We sift into groups that exclude. We gather words and weapons to assault “the other”. Millenia later, where do we invest our resources?

There is an odd set of people scattered through the provinces of your kingdom who don’t fit in. Their customs and ways are different from those of everybody else. Worse, they disregard the king’s laws. They’re an affront; the king shouldn’t put up with them. If it please the king, let orders be given that they be destroyed. I’ll pay for it myself. I’ll deposit 375 tons of silver in the royal bank to finance the operation.

We shrink from corruption. We turn away because we believe we have no power. Millennia later, how many Hamans stalk the innocent?

At the king’s command, the couriers took off; the order was also posted in the palace complex of Susa. The king and Haman sat back and had a drink while the city of Susa reeled from the news.

We gather in solidarity. We welcome and heal. Millennia later, what is our story?

When we compare varying versions of these verses, we open ourselves to seeing “the other”. 

Tomorrow, one small woman.

To read three posts on Esther 3, enter the word Preamble into the search bar and explore, or visit: https://thenoontimes.com/2015/12/25/esther-3-and-b-preamble-part-i/

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Sirach 27 & 28: Being Blessed

Wednesday, August 30, 2017

Malice, anger, vengeance, the evil tongue – these are the topics that Jesus Ben Sirach addressed in these two chapters from this Wisdom Book.  They contain such a treasure of gold!

For the sake of profit many sin, and the struggle for wealth blinds the eye.

We might think of the many kinds of profit we hoard besides financial profit – credit for work done, joy in the good fortune of others, the gifts of prophecy and witness, the understanding of faith, the healing balm of hope, and love of God.  We might think of the times we have been tempted to keep these things for ourselves in the event we run out of energy; and we might thank God that we have always shared the gifts sent. We might marvel at how we receive more energy from this sharing than we ever would from hoarding.

When a sieve is shaken, the husks appear; so do a man’s faults when he speaks . . . The fruit of a tree shows the care it has had; so too does a man’s speech disclose the bent of his mind.

We might think of how often we reveal ourselves in our words, and in our lack of words.

If you strive after justice you will attain it, and put it on like a splendid robe.

We might think of the so many times in our lives when we have made the decision to not seek revenge, to pray for our enemies, to seek justice.  We are always rewarded.  God always delivers a better, more far-reaching justice than we could ever devise on our own or with others.

As a lion crouches in wait for prey, so do sins for evildoers.

We might think of the story of Haman who built a scaffold on which to hang Mordecai, the man he envied . . . and in the end Haman and his entire household meet death on this gallows. Rather than witness the execution of his supposed enemy from the comfort of his home, Haman and his family come to an unexpected and untimely end. I remember how my mother always reminded us that our deeds always “come home to roost just like the chickens do at night”.  The bad deeds along with the good deeds.

Cherish your friend, keep faith with him; but if you betray his confidence follow him not; for s an enemy might kill a man, you have killed your neighbor’s friendship.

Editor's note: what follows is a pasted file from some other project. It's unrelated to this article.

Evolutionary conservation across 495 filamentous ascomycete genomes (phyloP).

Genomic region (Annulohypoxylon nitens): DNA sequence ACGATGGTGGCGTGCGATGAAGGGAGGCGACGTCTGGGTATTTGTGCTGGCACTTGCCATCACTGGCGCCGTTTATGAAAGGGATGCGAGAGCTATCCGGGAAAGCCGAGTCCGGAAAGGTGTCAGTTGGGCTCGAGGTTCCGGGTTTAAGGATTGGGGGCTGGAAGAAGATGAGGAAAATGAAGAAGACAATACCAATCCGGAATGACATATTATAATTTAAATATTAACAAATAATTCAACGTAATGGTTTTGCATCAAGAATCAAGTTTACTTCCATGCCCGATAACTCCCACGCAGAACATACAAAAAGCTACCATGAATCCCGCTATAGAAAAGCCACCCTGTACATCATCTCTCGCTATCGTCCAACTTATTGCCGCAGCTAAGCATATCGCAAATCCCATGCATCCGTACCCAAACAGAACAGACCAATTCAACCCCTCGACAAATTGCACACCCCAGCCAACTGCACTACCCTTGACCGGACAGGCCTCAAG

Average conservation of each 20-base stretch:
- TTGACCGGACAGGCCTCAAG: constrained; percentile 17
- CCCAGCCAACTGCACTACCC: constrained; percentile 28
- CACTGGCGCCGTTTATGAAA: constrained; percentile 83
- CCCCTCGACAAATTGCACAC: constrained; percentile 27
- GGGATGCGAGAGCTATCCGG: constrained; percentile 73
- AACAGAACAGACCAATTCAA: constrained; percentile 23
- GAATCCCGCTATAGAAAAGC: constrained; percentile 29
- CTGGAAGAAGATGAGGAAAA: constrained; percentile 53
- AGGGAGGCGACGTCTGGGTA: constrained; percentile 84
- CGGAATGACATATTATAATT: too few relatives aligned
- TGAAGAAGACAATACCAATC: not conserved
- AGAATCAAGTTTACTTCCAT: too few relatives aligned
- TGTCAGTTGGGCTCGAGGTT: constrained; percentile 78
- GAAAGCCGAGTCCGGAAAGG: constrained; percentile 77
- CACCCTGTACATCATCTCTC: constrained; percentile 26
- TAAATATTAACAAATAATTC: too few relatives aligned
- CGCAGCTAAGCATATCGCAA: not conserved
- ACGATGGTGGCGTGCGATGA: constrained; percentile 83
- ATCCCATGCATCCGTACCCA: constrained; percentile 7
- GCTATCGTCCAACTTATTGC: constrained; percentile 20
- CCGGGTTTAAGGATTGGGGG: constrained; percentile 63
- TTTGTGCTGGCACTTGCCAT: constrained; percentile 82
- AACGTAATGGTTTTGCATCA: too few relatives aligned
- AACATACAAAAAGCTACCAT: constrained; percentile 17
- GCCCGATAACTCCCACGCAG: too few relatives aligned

We might think of the times we have been betrayed by someone we trusted, and how the depth of our grief was immeasurable.  And we might also think of the times we have been consoled and uplifted by authentic, genuine, abiding friendship.

A blow from a whip raises a welt, but a blow from the tongue smashes bones; many have fallen by the edge of the sword, but not as many as by the tongue.

We might think of the times when words have caused us physical pain, a pain that can only be healed by God.  We might hope that we have not inflicted this kind of pain on another.

And as we read on and on and on . . . we might think about how we are blessed.  We are blessed to have these words of wisdom before us, blessed to have a mind which comprehends, a heart that heals and a soul that turns to God.  We might give thanks that God is good, that God in the end wins over all those who turn toward and away from goodness.  We might think of how we are blessed . . . and so blessed be God forever.

Adapted from a Favorite written on August 22, 2008.

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Esther 10 and F: Thanksgiving – Part V

Friday, September 30, 2016

Jean Francois de Troy: The Triumhp of Mordecai

Jean Francois de Troy: The Triumph of Mordecai

A Favorite from October 6, 2007.

Mordecai’s Dream Fulfilled

A Favorite from October 6, 2007. To read the epilogue (Esther F), consult the New American Bible (NABRE) using the scripture link above. 

When we explore Esther’s story, we discover God’s gift of goodness.

How many times has this kind of rescue happened in small ways in our lives that we have given momentary thanksgiving and moved on to our next petition in our list of dreams?  How many times have we quickly curtsied or bowed as we said a hasty “Thank you” before rushing on to out next request?  We must always make the time to give full and abundant thanks to God.  For has not God’s goodness been overflowing to us?  We must pass along these stories to those who follow.  For have not these stories been passed along to us?  We must, like Mordecai who realizes that his highest hopes have been born out of God’s providence and mercy, gather together with joy and happiness before God that we may celebrate.  We must rejoice in the goodness of God for only this gladness and joy will carry us forward to New Life in the fullest.

When we spend time with the story of Esther, Mordecai, Haman and Ahasuerus, we open our hearts to thanksgiving. We open ourselves to the Spirit. 

Click on the image above to learn more about the characters in this very human story, or visit: http://www.moshereiss.org/messenger/15_esther/15_esther.html